Do you guys know how to whiten dresses that have yellowed with age because I want to be able to wear my mother's dress for my wedding?
By Sveta from West Springfield, MA
May 7, 2013
How to safely restore the white to the dress depends on the fabric. It also depends on your budget, professional restoration is pricey and skyrockets the more detailing like beading, flounces, netting and/or lace, etc, there is on the dress.
At home, all cotton wedding dresses can be carefully soaked then washed in lukewarm water with a gentle soap+a whitening agent like OxyClean or a laundry 'blue' product. Some cotton wedding dresses have lace or net made from synthetic fibres and may not clean as well as the natural fibres, so make sure any lace or net detailing has been done with an all cotton fibre.
Carefully follow the product measuring directions-you use less product in hand washing than in a machine. Too much product in the hand wash water makes a lot harder to completely rinse.
And because even a 'simple cotton wedding dress' will usually have fragile detailing like embroidery and/or beading, it's best to do this by hand in a sparkling clean and well rinsed bathtub. The large space of the bathtub will ensure plenty of room for the many yards of fabric in even the simplest vintage wedding gown to be completely covered with water-the fabric should be able to float loosely during the soaking and washing. Use a very gentle squeezing from neckline to hem, over and over and over again to work the soap and whitening agent through the fibres.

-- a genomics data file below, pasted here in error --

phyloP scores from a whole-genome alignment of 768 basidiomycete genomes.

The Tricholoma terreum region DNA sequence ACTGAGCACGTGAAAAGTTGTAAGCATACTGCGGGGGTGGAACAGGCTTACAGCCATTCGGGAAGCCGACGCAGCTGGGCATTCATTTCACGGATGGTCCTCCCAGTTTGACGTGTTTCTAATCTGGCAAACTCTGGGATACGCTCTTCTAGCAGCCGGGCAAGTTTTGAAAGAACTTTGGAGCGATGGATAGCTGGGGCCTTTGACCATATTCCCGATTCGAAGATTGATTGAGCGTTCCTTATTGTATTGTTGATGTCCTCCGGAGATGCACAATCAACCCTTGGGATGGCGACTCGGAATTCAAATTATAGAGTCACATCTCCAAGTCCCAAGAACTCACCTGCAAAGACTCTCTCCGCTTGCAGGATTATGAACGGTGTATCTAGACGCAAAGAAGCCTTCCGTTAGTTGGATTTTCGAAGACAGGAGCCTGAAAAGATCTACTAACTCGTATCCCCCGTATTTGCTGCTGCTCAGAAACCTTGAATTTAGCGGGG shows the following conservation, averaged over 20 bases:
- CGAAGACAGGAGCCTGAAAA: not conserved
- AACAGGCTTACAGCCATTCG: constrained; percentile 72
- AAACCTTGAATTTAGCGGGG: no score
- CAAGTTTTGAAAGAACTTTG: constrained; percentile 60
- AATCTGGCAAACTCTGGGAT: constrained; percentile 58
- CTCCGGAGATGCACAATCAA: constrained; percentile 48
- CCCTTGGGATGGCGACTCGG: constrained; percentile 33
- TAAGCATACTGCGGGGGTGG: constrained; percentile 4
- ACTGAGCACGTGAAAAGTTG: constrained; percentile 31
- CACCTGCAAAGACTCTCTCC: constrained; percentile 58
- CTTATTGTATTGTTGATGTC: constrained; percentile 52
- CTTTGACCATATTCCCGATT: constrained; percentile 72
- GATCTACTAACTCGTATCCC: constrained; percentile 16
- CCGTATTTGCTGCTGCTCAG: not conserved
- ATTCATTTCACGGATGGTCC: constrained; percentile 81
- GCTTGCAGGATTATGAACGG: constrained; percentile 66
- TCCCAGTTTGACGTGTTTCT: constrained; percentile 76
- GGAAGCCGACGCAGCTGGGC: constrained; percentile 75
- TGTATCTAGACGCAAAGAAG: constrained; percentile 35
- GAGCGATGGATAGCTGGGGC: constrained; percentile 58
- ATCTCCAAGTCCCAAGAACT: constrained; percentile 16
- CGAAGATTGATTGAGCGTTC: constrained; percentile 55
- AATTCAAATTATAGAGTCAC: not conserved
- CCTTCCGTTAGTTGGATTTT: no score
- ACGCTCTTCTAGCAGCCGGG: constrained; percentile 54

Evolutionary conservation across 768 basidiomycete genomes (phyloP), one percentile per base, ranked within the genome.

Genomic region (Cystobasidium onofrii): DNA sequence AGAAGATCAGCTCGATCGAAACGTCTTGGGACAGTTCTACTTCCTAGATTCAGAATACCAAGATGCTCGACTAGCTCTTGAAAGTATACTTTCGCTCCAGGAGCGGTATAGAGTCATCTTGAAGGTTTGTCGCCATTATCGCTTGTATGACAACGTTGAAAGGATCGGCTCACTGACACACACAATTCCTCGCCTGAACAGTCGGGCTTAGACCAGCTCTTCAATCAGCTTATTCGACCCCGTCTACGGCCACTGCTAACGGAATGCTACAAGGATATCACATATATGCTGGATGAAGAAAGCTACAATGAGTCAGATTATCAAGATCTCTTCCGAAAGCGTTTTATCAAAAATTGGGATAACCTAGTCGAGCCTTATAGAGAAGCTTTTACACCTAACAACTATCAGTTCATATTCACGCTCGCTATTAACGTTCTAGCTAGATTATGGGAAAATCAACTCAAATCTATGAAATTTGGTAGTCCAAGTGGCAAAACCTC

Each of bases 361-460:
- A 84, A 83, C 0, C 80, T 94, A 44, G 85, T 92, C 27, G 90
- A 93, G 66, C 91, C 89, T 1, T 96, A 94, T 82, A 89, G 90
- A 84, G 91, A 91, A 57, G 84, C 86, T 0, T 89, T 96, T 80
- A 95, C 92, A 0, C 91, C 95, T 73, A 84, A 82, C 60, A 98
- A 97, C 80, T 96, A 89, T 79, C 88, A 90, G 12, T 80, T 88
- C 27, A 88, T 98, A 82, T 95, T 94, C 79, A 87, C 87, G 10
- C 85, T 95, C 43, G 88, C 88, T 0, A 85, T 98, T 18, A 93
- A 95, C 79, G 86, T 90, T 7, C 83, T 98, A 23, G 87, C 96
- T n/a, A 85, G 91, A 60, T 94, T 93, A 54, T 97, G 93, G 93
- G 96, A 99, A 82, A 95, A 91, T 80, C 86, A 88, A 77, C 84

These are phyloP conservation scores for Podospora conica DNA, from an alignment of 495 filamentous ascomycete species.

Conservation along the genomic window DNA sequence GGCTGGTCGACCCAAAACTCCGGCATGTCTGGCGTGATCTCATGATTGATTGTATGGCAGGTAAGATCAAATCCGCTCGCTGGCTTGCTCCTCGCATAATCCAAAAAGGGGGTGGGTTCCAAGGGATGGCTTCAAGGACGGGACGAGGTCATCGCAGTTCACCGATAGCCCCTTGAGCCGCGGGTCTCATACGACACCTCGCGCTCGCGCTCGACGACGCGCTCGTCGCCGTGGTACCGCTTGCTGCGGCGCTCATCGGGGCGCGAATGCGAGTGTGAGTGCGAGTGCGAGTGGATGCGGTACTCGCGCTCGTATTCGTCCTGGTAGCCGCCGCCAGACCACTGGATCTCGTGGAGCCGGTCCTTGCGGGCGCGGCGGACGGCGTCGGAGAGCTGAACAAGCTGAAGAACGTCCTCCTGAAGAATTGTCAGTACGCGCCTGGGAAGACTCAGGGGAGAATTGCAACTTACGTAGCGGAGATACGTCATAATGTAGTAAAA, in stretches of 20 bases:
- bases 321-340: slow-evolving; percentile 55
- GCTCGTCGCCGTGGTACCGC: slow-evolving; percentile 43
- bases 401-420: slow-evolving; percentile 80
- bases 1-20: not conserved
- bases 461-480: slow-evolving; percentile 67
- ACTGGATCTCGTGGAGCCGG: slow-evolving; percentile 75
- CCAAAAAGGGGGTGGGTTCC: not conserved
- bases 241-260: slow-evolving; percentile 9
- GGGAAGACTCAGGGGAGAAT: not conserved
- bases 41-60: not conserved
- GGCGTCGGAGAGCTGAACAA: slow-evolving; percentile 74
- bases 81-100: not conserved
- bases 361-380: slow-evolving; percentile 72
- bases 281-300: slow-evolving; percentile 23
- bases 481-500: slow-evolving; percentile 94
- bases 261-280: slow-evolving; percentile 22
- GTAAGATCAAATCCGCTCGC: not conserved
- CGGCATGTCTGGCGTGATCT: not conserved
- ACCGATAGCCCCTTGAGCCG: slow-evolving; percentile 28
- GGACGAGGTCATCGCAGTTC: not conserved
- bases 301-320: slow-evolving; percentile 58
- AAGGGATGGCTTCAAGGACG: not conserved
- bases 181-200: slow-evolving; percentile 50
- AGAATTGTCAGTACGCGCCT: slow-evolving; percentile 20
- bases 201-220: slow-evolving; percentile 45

Be sure to rinse well to get all the soap and whitening agent out of the fabric as the residue can cause the fabric to still look dingy and pressing will make things even worse by ironing the residue into the fibres.
Drain the wash water, gently squeezing the excess soapy water as the water drains. Refill the tub with cool water and gently swish and squeeze the gown in the rinse water-repeat the draining and refilling the tub until the rinse water is no longer soapy when you gently swish and squeeze the fabric.
Squeeze as much of the excess water as you can from the dress, then put sections of it between thick absorbant towels and press to remove more of the water. Then place the dress on a flat surface out of the sun (use a clean spread out bed sheet or comforter to protect the gown from the surface you lay it out on). Hanging it may cause distortion of the shoulders and hem, so avoid that if you can.
If the dress is silk, natural fibre satin, or a synthetic like polyester, rayon or taffeta, really your best hope for restoring the white is a professional dry cleaner who specifically advertises expertise in restoring antique and vintage wedding dresses. Again, this can be an expensive option but is the best and usually safest way to ensure your heirloom gown is wearable for your wedding.
Be sure to get all the details of the promised work in writing from the dry cleaner so that you have recourse in case the dress is ruined-it has happened to brides and the only time the courts will award damages is if there is a written promise agreeing all the details.
Make sure you read all the fine print before signing and before leaving your dress; take good photos of the dress before leaving it with the dry cleaner, too.